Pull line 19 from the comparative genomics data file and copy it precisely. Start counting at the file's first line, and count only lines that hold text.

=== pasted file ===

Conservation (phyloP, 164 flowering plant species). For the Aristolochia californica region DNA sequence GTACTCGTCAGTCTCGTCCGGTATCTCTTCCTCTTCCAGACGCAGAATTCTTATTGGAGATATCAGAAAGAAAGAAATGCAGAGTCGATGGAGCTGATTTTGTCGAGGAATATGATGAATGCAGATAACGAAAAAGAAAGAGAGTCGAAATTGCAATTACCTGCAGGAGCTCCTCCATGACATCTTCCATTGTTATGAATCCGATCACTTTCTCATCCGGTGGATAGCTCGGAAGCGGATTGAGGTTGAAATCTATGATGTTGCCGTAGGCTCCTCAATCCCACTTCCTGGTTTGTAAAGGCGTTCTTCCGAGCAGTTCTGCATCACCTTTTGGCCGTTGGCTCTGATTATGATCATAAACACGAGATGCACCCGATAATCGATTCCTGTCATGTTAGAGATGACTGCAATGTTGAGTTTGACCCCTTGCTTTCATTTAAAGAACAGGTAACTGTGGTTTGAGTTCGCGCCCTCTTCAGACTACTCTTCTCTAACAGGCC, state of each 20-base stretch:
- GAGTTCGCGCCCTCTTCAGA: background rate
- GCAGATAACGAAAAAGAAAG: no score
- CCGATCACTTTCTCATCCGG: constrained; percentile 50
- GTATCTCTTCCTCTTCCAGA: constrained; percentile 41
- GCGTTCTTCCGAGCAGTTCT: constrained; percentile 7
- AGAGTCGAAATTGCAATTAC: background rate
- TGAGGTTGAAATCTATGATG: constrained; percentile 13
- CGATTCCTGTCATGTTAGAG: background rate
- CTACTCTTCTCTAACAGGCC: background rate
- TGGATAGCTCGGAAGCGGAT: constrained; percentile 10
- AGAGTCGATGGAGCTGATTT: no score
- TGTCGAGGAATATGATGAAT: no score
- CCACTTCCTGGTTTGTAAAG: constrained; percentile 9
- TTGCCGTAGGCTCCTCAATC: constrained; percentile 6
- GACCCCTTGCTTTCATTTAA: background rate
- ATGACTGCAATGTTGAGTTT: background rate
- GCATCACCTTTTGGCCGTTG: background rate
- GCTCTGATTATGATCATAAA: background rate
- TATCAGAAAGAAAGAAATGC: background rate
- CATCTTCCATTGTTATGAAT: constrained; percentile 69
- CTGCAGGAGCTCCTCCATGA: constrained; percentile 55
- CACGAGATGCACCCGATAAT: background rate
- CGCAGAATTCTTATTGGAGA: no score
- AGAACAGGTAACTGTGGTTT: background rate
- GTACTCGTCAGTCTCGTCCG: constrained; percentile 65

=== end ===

- GCTCTGATTATGATCATAAA: background rate